A representative online survey wants to find out how people inform themselves about weather forecasts, how they understand the information and to what extent they trust the communicated scientific findings.
In the course of global warming, the occurrence of weather extremes is expected to increase in the coming years. It is particularly important in the context of extreme weather events such as heavy rain or storms that the population is reached with forecasts and warnings at an early stage. At present, there are many assumptions, but no reliable information about the ways in which people obtain information about the weather. It is unclear, for example, whether weather reports on TV and radio still reach large parts of the population or whether people tend to orient themselves individually towards weather apps on their smartphones.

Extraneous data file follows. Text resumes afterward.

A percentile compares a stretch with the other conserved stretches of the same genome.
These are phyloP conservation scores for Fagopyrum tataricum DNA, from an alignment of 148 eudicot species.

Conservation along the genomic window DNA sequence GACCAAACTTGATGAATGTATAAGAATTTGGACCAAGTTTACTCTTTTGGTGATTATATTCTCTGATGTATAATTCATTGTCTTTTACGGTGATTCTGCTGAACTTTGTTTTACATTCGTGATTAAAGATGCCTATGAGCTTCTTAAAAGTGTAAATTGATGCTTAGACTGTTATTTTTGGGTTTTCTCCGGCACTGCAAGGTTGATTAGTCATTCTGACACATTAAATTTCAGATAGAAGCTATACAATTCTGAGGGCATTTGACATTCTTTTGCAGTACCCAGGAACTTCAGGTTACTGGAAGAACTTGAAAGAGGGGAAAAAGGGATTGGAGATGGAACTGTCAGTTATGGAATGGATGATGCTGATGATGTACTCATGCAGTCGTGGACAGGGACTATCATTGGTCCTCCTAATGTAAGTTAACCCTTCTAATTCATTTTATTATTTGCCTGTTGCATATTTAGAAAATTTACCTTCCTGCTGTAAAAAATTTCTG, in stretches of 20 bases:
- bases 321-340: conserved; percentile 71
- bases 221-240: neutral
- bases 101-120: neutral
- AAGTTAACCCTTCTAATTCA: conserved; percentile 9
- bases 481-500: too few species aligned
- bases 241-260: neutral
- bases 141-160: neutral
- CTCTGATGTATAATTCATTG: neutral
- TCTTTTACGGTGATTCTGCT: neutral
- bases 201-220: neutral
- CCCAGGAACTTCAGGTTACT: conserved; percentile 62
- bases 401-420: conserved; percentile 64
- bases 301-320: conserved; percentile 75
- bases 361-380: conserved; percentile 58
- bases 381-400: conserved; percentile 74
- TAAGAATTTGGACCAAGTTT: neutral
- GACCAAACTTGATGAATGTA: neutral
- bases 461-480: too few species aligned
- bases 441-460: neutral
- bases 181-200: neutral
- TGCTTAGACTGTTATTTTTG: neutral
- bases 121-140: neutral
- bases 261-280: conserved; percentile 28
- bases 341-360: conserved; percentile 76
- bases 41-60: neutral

Whereas in broadcasting, in addition to weather developments that can be expected in the longer term, classifying explanations and uncertainties are communicated, the information provided by weather apps is reduced to symbols and isolated key figures with a short-term perspective. This reduction particularly entails the risk that the information, which typically implies uncertainties and probabilities, is not properly understood and that wrong conclusions are drawn from it. This does not only involve the risk that people may not be sufficiently prepared for corresponding extreme weather events, but may also be associated with a loss of confidence in scientific results and corresponding media offerings.
In order to approach the topic, a representative online survey will be carried out. The survey will ask which sources people use to obtain information about weather forecasts, how the information is understood, and to what extent people trust scientific findings or communication. Findings in this regard are particularly helpful for meteorologists, climate researchers, authorities and other actors, such as warning services, and make a general contribution to understanding the interplay between science, the media and trust.
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